In May 2010, Dr. DeLuca also examined McNeil. He noted that McNeil complained of "back and right leg pain before [the April 3, 2010] accident . . . [c]ontinuous from his prior many injuries." He reviewed Dr. Peacock's report, delineating McNeil's prior medical history, and the 2007 and 2010 MRI reports. He testified that the 2007 MRI revealed that McNeil had a herniated disc at L5-S1 prior to April 3, 2010, and concluded that McNeil could not have sustained his back injury from exiting his police car. Dr. DeLuca testified that the "mechanism of getting out of the car is not consistent with [McNeil's] injury" because McNeil was "not standing on [his] feet, so there's no gravity pressure on the back." He further explained that "you turn your whole body to one side to get out," so "[t]here is no twisting," and noted McNeil's "impressive prior history of pain in the back going in to the right leg."
On September 6, 2011 the compensation judge issued a twelve-page oral opinion and concluded that McNeil's back injuries were pre-existing and not caused by the accident. Although McNeil had no complaints of pain for two years before the 2010 accident, the judge carefully weighed all the evidence, rejected the opinions of Dr. Skolnick, and believed Dr. DeLuca.
On appeal, McNeil argues that he sustained a compensable injury because "nothing (other than 'the incident') could account for [him] immediately thereafter requiring back treatment when he had no claims or treatments for two years." He further contends that the compensation judge made findings without support in the record. Finally, in his reply brief, McNeil argues that even if he did have a pre-existing condition, it was "irrelevant" because "if the work-related exertion is one of the causes, the injury is compensable."*fn3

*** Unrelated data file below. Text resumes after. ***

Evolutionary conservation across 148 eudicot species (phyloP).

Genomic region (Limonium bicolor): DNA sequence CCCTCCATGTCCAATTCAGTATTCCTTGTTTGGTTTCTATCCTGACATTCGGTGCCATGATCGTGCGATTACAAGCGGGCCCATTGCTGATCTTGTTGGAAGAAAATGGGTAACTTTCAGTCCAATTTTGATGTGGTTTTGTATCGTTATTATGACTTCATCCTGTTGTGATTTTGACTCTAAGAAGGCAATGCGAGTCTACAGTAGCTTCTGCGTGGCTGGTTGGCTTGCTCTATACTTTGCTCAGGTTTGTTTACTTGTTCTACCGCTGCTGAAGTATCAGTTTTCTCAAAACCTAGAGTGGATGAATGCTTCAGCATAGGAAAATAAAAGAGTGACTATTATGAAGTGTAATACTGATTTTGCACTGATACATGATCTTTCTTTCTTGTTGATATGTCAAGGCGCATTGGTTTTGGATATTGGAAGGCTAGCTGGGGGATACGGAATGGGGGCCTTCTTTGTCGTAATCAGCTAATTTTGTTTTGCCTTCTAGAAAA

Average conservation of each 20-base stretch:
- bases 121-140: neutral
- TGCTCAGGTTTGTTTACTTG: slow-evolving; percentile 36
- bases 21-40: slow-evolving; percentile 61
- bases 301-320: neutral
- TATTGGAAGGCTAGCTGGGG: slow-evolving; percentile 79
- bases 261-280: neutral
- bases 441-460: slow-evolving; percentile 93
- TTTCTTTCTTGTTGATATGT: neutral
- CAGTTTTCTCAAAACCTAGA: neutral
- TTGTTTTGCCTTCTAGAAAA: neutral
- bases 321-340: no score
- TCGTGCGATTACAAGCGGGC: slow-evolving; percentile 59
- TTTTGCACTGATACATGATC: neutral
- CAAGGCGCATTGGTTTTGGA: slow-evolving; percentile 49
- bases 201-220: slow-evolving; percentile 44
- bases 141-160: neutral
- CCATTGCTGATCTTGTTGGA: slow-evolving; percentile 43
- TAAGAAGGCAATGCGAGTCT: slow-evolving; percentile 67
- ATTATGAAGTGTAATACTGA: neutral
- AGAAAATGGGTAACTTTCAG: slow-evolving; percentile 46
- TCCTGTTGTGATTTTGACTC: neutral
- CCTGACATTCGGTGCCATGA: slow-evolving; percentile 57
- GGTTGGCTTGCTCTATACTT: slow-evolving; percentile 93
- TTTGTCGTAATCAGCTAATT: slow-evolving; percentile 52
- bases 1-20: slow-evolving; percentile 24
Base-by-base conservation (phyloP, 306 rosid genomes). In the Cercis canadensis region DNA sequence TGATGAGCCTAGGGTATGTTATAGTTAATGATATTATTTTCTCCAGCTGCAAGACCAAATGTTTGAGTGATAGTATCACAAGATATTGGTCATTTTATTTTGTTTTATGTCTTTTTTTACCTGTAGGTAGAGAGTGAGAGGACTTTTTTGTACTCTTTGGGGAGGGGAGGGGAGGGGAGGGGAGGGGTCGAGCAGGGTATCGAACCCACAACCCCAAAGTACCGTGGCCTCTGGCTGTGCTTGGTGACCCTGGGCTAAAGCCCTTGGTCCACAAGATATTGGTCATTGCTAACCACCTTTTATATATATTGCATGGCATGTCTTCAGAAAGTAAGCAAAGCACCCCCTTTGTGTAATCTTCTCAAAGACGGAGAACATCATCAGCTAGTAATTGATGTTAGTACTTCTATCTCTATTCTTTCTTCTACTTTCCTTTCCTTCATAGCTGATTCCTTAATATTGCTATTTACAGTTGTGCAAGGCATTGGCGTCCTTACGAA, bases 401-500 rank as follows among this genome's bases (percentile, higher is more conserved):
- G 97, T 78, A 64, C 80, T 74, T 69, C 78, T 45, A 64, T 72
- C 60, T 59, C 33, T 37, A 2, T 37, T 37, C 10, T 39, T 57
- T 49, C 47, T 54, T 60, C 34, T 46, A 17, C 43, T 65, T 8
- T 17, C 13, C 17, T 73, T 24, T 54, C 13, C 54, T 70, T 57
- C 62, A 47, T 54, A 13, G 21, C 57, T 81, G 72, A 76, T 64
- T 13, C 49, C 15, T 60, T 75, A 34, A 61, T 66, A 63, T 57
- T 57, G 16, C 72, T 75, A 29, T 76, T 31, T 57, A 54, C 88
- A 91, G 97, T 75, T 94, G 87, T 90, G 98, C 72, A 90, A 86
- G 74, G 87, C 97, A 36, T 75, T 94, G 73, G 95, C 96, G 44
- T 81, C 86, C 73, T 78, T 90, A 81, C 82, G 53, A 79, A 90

Our scope of review is limited. Generally, we are bound to those findings of a compensation judge which "could reasonably have been reached on sufficient credible evidence present in the record, considering the proofs as a whole, with due regard to the opportunity of the one who heard the witnesses to judge of their credibility." Close v. Kordulak Bros., 44 N.J. 589, 599 (1965) (internal quotation marks omitted). We accord deference to the legal determinations and findings of fact made by a compensation judge "unless they are 'manifestly unsupported by or inconsistent with competent relevant and reasonably credible evidence as to offend the interests of justice.'" Linquist v. City of Jersey City Fire Dep't, 175 N.J. 244, 262 (2003) (quoting Perez v. Monmouth Cable Vision, 278 N.J. Super. 275, 282 (App. Div. 1994), certif. denied, 140 N.J. 277 (1995)). Although compensation judges are considered experts, Kovach v. General Motors Corp., 151 N.J. Super. 546, 549 (App. Div. 1978), and their findings are entitled to deference, "such findings nevertheless must be supported by articulated reasons grounded in the evidence." Lewicki v. N.J. Art Foundry, 88 N.J. 75, 89-90 (1981).